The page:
10 things to know about Disneyland’s Day of the Dead celebrations

Disneyland has ramped up its celebration of Dia de Los Muertos – or Day of the Dead – in the wake of the success of last year’s hit movie on the subject, “Coco,” which features a small boy in search of his departed family.

Dia de Los Muertos evolved from an ancient Mesoamerican tradition that celebrated the return of souls for one day from the underworld. Later, when Latin America was Catholicized, this tradition was tied to the calendar of the Nov. 2 Christian All Souls Day.

These days, between Oct. 31 and Nov. 2, believers welcome back the souls of their dearly departed with special flowers, including marigolds, and altars laden with their favorite foods and pictures. In Southern Mexico, sugar canes also decorate the altars (or “ofrendas,” in Spanish). In some communities, people decorate graves and sit out all night with their deceased loved ones.

Here are 10 things you want to know about the 2018 Disney celebration:

1. Both parks at the Disneyland Resort have Day of the Dead commemorative areas that will be in place until Nov. 4. The one at Disney California Adventure is the more extensive.

2. This Disney event only takes place in Anaheim, not at any of the other Disney parks. The celebration’s origins are based in Latin America, and Anaheim and surrounding areas have many first- and second-generation immigrants who are acquainted with this festival. Although the popular conception is that it’s a Mexican holiday, Dia de Los Muertos is celebrated in many regions.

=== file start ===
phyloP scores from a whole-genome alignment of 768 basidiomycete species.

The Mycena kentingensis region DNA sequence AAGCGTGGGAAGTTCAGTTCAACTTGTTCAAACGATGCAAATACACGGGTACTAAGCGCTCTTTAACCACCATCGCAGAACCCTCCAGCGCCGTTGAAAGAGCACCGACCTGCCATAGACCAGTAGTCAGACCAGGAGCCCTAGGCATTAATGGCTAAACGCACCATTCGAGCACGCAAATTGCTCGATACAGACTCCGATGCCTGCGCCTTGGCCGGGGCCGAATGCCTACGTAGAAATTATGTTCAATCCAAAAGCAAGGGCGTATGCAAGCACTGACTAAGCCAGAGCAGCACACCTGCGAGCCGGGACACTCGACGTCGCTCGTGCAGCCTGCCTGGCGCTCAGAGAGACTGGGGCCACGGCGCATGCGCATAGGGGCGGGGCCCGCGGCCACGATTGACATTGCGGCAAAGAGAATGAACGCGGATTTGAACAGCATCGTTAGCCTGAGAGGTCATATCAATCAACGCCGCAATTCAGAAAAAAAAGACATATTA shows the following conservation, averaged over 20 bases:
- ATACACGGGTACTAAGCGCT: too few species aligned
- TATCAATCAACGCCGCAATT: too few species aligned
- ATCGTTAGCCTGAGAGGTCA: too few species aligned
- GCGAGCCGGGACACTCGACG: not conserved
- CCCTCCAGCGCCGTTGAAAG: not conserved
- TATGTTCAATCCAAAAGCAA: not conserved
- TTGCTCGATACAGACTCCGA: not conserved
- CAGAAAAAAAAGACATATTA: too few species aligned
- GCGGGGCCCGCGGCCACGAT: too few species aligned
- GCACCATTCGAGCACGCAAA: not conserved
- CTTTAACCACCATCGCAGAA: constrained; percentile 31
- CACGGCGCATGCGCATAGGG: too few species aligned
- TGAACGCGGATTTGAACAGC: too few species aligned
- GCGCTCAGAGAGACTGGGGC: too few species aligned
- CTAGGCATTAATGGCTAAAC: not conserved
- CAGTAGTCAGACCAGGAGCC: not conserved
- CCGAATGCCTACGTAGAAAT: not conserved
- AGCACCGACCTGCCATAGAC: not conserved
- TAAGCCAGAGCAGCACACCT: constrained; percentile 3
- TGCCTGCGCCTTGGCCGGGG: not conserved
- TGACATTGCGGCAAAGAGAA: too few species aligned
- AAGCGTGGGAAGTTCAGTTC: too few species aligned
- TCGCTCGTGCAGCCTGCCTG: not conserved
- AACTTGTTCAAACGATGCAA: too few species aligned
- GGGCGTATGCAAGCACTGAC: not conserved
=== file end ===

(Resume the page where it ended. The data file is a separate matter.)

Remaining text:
3. The female Day of the Dead skeleton you’ll see with the big hat and fancy dress has an important role in Mexican history. When Mexico was fighting for its independence from Spain, a Mexican journalist and printmaker named Jose Guadalupe Posada published a series of etchings around 1910, including one with the skeleton called a calavera. Famed muralist Diego Rivera dubbed her “La Catrina” and put her in one of his murals. She became a Mexican national symbol and is often seen in resplendent costumes during the Day of the Dead festivities.

In Disneyland

4. Check out the display at Zocalo Park in Frontierland where oversized sculptures, marigolds and paper banners known as papel picado provide some much-needed color to the area. Rancho del Zocalo restaurant next door offers Mexican food, in case you’re in the mood. (By the way, the word zocalo means “town plaza” in Spanish.)

In Disney California Adventure

5. The main

Source:: The Mercury News – Lifestyle


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